Volume 3 Supplement 1

2006 International Meeting of The Institute of Human Virology

Open Access

A sexually transmitted parasitic cancer

  • Robin A Weiss1,
  • Ariberto Fassati1 and
  • Claudio Murgia1
Retrovirology20063(Suppl 1):S92

DOI: 10.1186/1742-4690-3-S1-S92

Published: 21 December 2006

Cancer is not a contagious disease but two exceptions have come to light, in the dog and in the marsupial Tasmanian devil. Canine transmissible venereal tumor (CTVT) is sexually transmitted between dogs and was the first tumor to be experimentally transplanted in 1876. Using forensic DNA markers we have shown [1] that a single malignant clone of CTVT cells has colonized dogs worldwide. Thus the tumor has evolved into an independent parasite, which has long outlived its original host, possibly a wolf. CTVT represents the oldest known malignant cell in continuous propagation, and challenges the concept of increasing genome instability in cancer progression. As an allograft, CTVT defies natural transplantation barriers. Can human tumor cells similarly be transmitted from one person to another?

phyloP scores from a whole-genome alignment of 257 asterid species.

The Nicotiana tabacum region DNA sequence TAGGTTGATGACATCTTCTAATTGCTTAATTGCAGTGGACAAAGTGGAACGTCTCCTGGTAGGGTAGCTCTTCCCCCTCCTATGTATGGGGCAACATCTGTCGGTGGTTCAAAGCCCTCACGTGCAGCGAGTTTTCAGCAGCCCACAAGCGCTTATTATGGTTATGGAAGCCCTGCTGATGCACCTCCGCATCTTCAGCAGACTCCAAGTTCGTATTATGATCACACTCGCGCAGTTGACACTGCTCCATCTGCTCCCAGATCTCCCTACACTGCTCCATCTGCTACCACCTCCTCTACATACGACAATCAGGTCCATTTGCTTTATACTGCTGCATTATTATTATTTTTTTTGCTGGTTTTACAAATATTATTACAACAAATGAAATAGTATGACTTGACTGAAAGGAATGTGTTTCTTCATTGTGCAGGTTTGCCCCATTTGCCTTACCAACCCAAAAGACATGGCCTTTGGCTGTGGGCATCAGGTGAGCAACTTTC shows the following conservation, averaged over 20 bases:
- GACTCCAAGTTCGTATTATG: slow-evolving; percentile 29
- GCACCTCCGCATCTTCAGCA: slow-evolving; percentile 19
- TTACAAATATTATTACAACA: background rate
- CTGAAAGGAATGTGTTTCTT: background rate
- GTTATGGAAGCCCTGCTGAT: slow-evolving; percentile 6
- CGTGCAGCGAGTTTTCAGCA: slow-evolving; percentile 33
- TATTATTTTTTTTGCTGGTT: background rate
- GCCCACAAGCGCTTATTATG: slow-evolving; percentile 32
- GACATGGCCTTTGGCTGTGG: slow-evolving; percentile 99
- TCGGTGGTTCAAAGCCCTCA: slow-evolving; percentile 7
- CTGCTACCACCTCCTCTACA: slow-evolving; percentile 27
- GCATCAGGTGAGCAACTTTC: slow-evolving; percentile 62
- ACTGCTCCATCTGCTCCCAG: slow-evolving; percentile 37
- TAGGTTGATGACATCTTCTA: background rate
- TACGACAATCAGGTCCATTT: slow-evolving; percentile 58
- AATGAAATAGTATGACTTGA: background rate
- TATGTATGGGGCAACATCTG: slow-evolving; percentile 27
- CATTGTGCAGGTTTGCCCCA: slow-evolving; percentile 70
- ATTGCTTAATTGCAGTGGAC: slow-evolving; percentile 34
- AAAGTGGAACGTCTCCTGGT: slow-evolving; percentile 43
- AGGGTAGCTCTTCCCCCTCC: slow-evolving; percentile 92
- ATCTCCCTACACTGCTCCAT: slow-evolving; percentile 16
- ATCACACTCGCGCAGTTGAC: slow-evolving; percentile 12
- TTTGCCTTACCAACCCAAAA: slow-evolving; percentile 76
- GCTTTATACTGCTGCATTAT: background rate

Authors’ Affiliations

(1)
Division of Infection and Immunity, University College London

References

  1. Murgia C, Pritchard JK, Kim SY, Fassati A, Weiss RA: Clonal origin and evolution of a transmissible cancer. Cell. 2006, 126: 477-487. 10.1016/j.cell.2006.05.051.PubMed CentralView ArticlePubMed

Copyright

© Weiss et al; licensee BioMed Central Ltd. 2006

This article is published under license to BioMed Central Ltd.

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